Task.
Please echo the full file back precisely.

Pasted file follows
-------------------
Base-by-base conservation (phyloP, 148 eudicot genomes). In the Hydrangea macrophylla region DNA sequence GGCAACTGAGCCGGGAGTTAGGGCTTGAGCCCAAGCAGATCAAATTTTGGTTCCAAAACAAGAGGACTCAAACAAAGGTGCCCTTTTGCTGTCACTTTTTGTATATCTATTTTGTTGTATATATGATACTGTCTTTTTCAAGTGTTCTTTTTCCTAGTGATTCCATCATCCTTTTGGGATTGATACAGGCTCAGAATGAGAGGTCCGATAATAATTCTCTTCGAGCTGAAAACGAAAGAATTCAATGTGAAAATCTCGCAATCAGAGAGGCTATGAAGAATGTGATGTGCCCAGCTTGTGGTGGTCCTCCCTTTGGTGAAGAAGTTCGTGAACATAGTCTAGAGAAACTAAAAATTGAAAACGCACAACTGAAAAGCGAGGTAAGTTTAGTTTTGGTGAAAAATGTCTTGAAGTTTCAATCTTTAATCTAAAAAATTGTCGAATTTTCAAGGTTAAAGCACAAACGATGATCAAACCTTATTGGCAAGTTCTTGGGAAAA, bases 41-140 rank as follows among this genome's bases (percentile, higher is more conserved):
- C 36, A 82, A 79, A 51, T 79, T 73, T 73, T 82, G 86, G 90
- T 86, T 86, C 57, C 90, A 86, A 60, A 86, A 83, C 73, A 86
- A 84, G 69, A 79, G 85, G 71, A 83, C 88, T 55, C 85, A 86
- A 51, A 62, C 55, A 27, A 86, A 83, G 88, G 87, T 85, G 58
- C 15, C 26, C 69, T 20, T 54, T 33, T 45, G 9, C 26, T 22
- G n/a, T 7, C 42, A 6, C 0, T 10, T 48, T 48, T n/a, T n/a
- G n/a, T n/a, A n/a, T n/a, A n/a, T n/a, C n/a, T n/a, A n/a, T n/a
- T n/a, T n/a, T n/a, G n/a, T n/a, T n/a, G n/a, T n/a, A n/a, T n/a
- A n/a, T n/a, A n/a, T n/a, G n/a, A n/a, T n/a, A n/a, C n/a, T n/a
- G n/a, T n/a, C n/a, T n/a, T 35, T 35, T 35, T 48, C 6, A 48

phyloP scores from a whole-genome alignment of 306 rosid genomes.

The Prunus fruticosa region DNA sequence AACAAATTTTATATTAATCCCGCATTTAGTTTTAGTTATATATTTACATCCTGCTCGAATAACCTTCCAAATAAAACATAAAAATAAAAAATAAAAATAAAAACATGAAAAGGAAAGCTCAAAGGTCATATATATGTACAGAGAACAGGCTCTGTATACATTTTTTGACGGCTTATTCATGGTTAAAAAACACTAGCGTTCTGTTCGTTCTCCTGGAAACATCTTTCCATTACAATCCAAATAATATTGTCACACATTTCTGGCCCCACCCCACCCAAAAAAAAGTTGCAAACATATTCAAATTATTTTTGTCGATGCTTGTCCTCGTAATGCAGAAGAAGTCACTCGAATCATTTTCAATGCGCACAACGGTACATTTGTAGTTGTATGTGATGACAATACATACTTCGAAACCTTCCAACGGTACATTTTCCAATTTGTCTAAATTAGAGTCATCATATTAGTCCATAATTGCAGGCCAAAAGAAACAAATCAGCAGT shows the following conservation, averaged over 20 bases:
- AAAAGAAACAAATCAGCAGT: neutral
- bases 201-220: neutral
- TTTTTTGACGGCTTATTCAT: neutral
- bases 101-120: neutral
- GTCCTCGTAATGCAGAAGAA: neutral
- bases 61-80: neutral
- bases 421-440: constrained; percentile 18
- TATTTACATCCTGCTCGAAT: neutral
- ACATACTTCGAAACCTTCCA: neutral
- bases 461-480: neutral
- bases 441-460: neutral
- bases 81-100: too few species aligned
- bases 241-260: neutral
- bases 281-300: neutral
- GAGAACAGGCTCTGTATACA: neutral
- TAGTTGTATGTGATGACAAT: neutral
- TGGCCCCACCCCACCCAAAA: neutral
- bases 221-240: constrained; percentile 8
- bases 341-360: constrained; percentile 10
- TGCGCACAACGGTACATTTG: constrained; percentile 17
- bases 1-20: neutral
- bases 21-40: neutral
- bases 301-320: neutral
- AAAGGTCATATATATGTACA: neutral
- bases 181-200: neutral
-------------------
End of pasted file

Base-by-base conservation (phyloP, 148 eudicot genomes). In the Hydrangea macrophylla region DNA sequence GGCAACTGAGCCGGGAGTTAGGGCTTGAGCCCAAGCAGATCAAATTTTGGTTCCAAAACAAGAGGACTCAAACAAAGGTGCCCTTTTGCTGTCACTTTTTGTATATCTATTTTGTTGTATATATGATACTGTCTTTTTCAAGTGTTCTTTTTCCTAGTGATTCCATCATCCTTTTGGGATTGATACAGGCTCAGAATGAGAGGTCCGATAATAATTCTCTTCGAGCTGAAAACGAAAGAATTCAATGTGAAAATCTCGCAATCAGAGAGGCTATGAAGAATGTGATGTGCCCAGCTTGTGGTGGTCCTCCCTTTGGTGAAGAAGTTCGTGAACATAGTCTAGAGAAACTAAAAATTGAAAACGCACAACTGAAAAGCGAGGTAAGTTTAGTTTTGGTGAAAAATGTCTTGAAGTTTCAATCTTTAATCTAAAAAATTGTCGAATTTTCAAGGTTAAAGCACAAACGATGATCAAACCTTATTGGCAAGTTCTTGGGAAAA, bases 41-140 rank as follows among this genome's bases (percentile, higher is more conserved):
- C 36, A 82, A 79, A 51, T 79, T 73, T 73, T 82, G 86, G 90
- T 86, T 86, C 57, C 90, A 86, A 60, A 86, A 83, C 73, A 86
- A 84, G 69, A 79, G 85, G 71, A 83, C 88, T 55, C 85, A 86
- A 51, A 62, C 55, A 27, A 86, A 83, G 88, G 87, T 85, G 58
- C 15, C 26, C 69, T 20, T 54, T 33, T 45, G 9, C 26, T 22
- G n/a, T 7, C 42, A 6, C 0, T 10, T 48, T 48, T n/a, T n/a
- G n/a, T n/a, A n/a, T n/a, A n/a, T n/a, C n/a, T n/a, A n/a, T n/a
- T n/a, T n/a, T n/a, G n/a, T n/a, T n/a, G n/a, T n/a, A n/a, T n/a
- A n/a, T n/a, A n/a, T n/a, G n/a, A n/a, T n/a, A n/a, C n/a, T n/a
- G n/a, T n/a, C n/a, T n/a, T 35, T 35, T 35, T 48, C 6, A 48

phyloP scores from a whole-genome alignment of 306 rosid genomes.

The Prunus fruticosa region DNA sequence AACAAATTTTATATTAATCCCGCATTTAGTTTTAGTTATATATTTACATCCTGCTCGAATAACCTTCCAAATAAAACATAAAAATAAAAAATAAAAATAAAAACATGAAAAGGAAAGCTCAAAGGTCATATATATGTACAGAGAACAGGCTCTGTATACATTTTTTGACGGCTTATTCATGGTTAAAAAACACTAGCGTTCTGTTCGTTCTCCTGGAAACATCTTTCCATTACAATCCAAATAATATTGTCACACATTTCTGGCCCCACCCCACCCAAAAAAAAGTTGCAAACATATTCAAATTATTTTTGTCGATGCTTGTCCTCGTAATGCAGAAGAAGTCACTCGAATCATTTTCAATGCGCACAACGGTACATTTGTAGTTGTATGTGATGACAATACATACTTCGAAACCTTCCAACGGTACATTTTCCAATTTGTCTAAATTAGAGTCATCATATTAGTCCATAATTGCAGGCCAAAAGAAACAAATCAGCAGT shows the following conservation, averaged over 20 bases:
- AAAAGAAACAAATCAGCAGT: neutral
- bases 201-220: neutral
- TTTTTTGACGGCTTATTCAT: neutral
- bases 101-120: neutral
- GTCCTCGTAATGCAGAAGAA: neutral
- bases 61-80: neutral
- bases 421-440: constrained; percentile 18
- TATTTACATCCTGCTCGAAT: neutral
- ACATACTTCGAAACCTTCCA: neutral
- bases 461-480: neutral
- bases 441-460: neutral
- bases 81-100: too few species aligned
- bases 241-260: neutral
- bases 281-300: neutral
- GAGAACAGGCTCTGTATACA: neutral
- TAGTTGTATGTGATGACAAT: neutral
- TGGCCCCACCCCACCCAAAA: neutral
- bases 221-240: constrained; percentile 8
- bases 341-360: constrained; percentile 10
- TGCGCACAACGGTACATTTG: constrained; percentile 17
- bases 1-20: neutral
- bases 21-40: neutral
- bases 301-320: neutral
- AAAGGTCATATATATGTACA: neutral
- bases 181-200: neutral